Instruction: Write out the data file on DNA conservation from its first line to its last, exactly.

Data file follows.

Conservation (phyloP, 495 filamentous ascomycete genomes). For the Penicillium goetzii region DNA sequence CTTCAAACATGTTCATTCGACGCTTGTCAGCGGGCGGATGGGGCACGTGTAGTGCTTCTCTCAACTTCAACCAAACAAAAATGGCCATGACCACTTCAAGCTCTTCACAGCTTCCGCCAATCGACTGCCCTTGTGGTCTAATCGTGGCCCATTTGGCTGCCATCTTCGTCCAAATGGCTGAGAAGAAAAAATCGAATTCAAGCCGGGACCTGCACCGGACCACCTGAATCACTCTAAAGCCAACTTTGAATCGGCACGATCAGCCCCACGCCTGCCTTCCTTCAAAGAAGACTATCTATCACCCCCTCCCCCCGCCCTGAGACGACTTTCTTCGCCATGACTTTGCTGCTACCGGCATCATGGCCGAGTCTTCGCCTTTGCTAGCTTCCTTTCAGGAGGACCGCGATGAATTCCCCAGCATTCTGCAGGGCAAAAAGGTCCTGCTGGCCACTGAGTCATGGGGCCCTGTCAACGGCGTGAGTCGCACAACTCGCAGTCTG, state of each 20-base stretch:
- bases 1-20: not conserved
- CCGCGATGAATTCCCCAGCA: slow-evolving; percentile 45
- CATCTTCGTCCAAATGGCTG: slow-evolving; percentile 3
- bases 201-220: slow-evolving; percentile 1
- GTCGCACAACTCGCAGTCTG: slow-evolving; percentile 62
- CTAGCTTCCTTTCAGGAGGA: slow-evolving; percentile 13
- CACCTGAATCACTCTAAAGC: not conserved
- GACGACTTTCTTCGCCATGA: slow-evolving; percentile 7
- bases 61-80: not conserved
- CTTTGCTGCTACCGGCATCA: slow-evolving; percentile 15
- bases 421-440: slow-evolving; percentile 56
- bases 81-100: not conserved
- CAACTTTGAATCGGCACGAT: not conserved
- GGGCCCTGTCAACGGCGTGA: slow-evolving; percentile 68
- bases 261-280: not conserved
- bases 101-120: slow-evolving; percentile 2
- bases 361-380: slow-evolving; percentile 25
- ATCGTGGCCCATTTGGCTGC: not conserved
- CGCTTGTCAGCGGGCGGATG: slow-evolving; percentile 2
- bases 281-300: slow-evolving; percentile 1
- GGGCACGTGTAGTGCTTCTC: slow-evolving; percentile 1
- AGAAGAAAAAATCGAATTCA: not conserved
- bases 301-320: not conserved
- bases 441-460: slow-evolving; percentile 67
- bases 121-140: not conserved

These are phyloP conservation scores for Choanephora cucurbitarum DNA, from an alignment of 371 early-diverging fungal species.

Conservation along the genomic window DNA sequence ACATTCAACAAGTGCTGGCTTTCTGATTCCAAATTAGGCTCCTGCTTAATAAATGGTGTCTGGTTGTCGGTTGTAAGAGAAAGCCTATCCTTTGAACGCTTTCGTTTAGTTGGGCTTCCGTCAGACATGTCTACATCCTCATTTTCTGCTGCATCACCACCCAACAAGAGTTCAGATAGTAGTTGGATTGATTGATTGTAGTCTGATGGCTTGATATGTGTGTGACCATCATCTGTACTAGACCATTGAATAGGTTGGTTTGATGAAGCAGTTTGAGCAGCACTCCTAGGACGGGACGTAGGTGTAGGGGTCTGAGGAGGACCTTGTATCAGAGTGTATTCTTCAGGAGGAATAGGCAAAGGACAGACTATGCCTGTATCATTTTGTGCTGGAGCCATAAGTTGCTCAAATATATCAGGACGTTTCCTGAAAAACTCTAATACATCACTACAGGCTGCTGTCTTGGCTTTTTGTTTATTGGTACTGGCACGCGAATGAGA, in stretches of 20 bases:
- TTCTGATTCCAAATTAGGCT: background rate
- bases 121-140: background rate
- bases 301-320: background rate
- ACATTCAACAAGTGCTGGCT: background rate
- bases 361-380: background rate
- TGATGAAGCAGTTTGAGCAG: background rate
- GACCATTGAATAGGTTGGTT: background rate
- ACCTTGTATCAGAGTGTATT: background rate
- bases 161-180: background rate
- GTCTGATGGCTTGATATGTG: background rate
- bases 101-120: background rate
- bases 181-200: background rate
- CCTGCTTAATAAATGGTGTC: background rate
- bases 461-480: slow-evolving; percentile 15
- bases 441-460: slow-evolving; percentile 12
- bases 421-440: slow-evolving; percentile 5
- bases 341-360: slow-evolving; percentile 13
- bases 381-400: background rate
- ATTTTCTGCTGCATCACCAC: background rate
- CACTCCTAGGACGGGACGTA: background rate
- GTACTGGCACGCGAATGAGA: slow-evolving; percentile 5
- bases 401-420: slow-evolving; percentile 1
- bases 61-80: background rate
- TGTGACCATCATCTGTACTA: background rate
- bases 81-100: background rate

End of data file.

Conservation (phyloP, 495 filamentous ascomycete genomes). For the Penicillium goetzii region DNA sequence CTTCAAACATGTTCATTCGACGCTTGTCAGCGGGCGGATGGGGCACGTGTAGTGCTTCTCTCAACTTCAACCAAACAAAAATGGCCATGACCACTTCAAGCTCTTCACAGCTTCCGCCAATCGACTGCCCTTGTGGTCTAATCGTGGCCCATTTGGCTGCCATCTTCGTCCAAATGGCTGAGAAGAAAAAATCGAATTCAAGCCGGGACCTGCACCGGACCACCTGAATCACTCTAAAGCCAACTTTGAATCGGCACGATCAGCCCCACGCCTGCCTTCCTTCAAAGAAGACTATCTATCACCCCCTCCCCCCGCCCTGAGACGACTTTCTTCGCCATGACTTTGCTGCTACCGGCATCATGGCCGAGTCTTCGCCTTTGCTAGCTTCCTTTCAGGAGGACCGCGATGAATTCCCCAGCATTCTGCAGGGCAAAAAGGTCCTGCTGGCCACTGAGTCATGGGGCCCTGTCAACGGCGTGAGTCGCACAACTCGCAGTCTG, state of each 20-base stretch:
- bases 1-20: not conserved
- CCGCGATGAATTCCCCAGCA: slow-evolving; percentile 45
- CATCTTCGTCCAAATGGCTG: slow-evolving; percentile 3
- bases 201-220: slow-evolving; percentile 1
- GTCGCACAACTCGCAGTCTG: slow-evolving; percentile 62
- CTAGCTTCCTTTCAGGAGGA: slow-evolving; percentile 13
- CACCTGAATCACTCTAAAGC: not conserved
- GACGACTTTCTTCGCCATGA: slow-evolving; percentile 7
- bases 61-80: not conserved
- CTTTGCTGCTACCGGCATCA: slow-evolving; percentile 15
- bases 421-440: slow-evolving; percentile 56
- bases 81-100: not conserved
- CAACTTTGAATCGGCACGAT: not conserved
- GGGCCCTGTCAACGGCGTGA: slow-evolving; percentile 68
- bases 261-280: not conserved
- bases 101-120: slow-evolving; percentile 2
- bases 361-380: slow-evolving; percentile 25
- ATCGTGGCCCATTTGGCTGC: not conserved
- CGCTTGTCAGCGGGCGGATG: slow-evolving; percentile 2
- bases 281-300: slow-evolving; percentile 1
- GGGCACGTGTAGTGCTTCTC: slow-evolving; percentile 1
- AGAAGAAAAAATCGAATTCA: not conserved
- bases 301-320: not conserved
- bases 441-460: slow-evolving; percentile 67
- bases 121-140: not conserved

These are phyloP conservation scores for Choanephora cucurbitarum DNA, from an alignment of 371 early-diverging fungal species.

Conservation along the genomic window DNA sequence ACATTCAACAAGTGCTGGCTTTCTGATTCCAAATTAGGCTCCTGCTTAATAAATGGTGTCTGGTTGTCGGTTGTAAGAGAAAGCCTATCCTTTGAACGCTTTCGTTTAGTTGGGCTTCCGTCAGACATGTCTACATCCTCATTTTCTGCTGCATCACCACCCAACAAGAGTTCAGATAGTAGTTGGATTGATTGATTGTAGTCTGATGGCTTGATATGTGTGTGACCATCATCTGTACTAGACCATTGAATAGGTTGGTTTGATGAAGCAGTTTGAGCAGCACTCCTAGGACGGGACGTAGGTGTAGGGGTCTGAGGAGGACCTTGTATCAGAGTGTATTCTTCAGGAGGAATAGGCAAAGGACAGACTATGCCTGTATCATTTTGTGCTGGAGCCATAAGTTGCTCAAATATATCAGGACGTTTCCTGAAAAACTCTAATACATCACTACAGGCTGCTGTCTTGGCTTTTTGTTTATTGGTACTGGCACGCGAATGAGA, in stretches of 20 bases:
- TTCTGATTCCAAATTAGGCT: background rate
- bases 121-140: background rate
- bases 301-320: background rate
- ACATTCAACAAGTGCTGGCT: background rate
- bases 361-380: background rate
- TGATGAAGCAGTTTGAGCAG: background rate
- GACCATTGAATAGGTTGGTT: background rate
- ACCTTGTATCAGAGTGTATT: background rate
- bases 161-180: background rate
- GTCTGATGGCTTGATATGTG: background rate
- bases 101-120: background rate
- bases 181-200: background rate
- CCTGCTTAATAAATGGTGTC: background rate
- bases 461-480: slow-evolving; percentile 15
- bases 441-460: slow-evolving; percentile 12
- bases 421-440: slow-evolving; percentile 5
- bases 341-360: slow-evolving; percentile 13
- bases 381-400: background rate
- ATTTTCTGCTGCATCACCAC: background rate
- CACTCCTAGGACGGGACGTA: background rate
- GTACTGGCACGCGAATGAGA: slow-evolving; percentile 5
- bases 401-420: slow-evolving; percentile 1
- bases 61-80: background rate
- TGTGACCATCATCTGTACTA: background rate
- bases 81-100: background rate